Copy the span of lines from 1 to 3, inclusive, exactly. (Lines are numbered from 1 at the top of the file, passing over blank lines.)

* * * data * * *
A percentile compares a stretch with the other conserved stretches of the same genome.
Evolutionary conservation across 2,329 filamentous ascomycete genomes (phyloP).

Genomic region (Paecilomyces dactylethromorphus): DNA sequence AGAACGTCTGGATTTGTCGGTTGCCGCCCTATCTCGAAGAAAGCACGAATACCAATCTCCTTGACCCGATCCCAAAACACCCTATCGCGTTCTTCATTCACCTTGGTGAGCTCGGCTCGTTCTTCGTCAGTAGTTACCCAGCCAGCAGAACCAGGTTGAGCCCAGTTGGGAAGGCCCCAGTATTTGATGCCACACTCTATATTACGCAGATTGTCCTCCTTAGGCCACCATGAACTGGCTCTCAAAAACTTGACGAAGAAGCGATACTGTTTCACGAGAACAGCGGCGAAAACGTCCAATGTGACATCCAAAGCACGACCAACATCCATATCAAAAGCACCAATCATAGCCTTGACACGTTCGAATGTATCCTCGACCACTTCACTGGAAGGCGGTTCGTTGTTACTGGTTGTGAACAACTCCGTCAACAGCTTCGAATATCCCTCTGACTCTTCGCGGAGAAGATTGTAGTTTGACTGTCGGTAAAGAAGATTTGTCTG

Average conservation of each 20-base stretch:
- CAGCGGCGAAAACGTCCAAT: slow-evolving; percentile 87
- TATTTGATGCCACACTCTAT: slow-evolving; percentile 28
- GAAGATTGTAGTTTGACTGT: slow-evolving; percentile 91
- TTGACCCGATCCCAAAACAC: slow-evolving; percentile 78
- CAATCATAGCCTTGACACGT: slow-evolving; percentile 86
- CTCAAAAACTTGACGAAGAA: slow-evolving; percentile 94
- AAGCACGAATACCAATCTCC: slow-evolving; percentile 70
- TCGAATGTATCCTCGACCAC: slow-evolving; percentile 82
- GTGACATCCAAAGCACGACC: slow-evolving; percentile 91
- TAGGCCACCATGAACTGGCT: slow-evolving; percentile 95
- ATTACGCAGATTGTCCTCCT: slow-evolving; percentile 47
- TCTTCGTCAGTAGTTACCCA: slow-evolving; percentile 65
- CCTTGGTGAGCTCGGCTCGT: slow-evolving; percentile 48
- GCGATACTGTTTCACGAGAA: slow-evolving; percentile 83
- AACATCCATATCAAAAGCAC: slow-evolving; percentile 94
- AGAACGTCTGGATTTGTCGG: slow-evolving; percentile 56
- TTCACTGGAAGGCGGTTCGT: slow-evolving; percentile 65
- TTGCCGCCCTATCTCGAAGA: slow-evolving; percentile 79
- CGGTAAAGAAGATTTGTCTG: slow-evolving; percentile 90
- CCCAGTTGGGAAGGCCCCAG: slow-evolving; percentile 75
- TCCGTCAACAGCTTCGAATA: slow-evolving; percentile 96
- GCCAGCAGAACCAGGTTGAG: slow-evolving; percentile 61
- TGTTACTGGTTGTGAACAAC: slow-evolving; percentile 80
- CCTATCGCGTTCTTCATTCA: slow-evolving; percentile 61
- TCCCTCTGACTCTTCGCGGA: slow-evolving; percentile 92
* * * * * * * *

A percentile compares a stretch with the other conserved stretches of the same genome.
Evolutionary conservation across 2,329 filamentous ascomycete genomes (phyloP).

Genomic region (Paecilomyces dactylethromorphus): DNA sequence AGAACGTCTGGATTTGTCGGTTGCCGCCCTATCTCGAAGAAAGCACGAATACCAATCTCCTTGACCCGATCCCAAAACACCCTATCGCGTTCTTCATTCACCTTGGTGAGCTCGGCTCGTTCTTCGTCAGTAGTTACCCAGCCAGCAGAACCAGGTTGAGCCCAGTTGGGAAGGCCCCAGTATTTGATGCCACACTCTATATTACGCAGATTGTCCTCCTTAGGCCACCATGAACTGGCTCTCAAAAACTTGACGAAGAAGCGATACTGTTTCACGAGAACAGCGGCGAAAACGTCCAATGTGACATCCAAAGCACGACCAACATCCATATCAAAAGCACCAATCATAGCCTTGACACGTTCGAATGTATCCTCGACCACTTCACTGGAAGGCGGTTCGTTGTTACTGGTTGTGAACAACTCCGTCAACAGCTTCGAATATCCCTCTGACTCTTCGCGGAGAAGATTGTAGTTTGACTGTCGGTAAAGAAGATTTGTCTG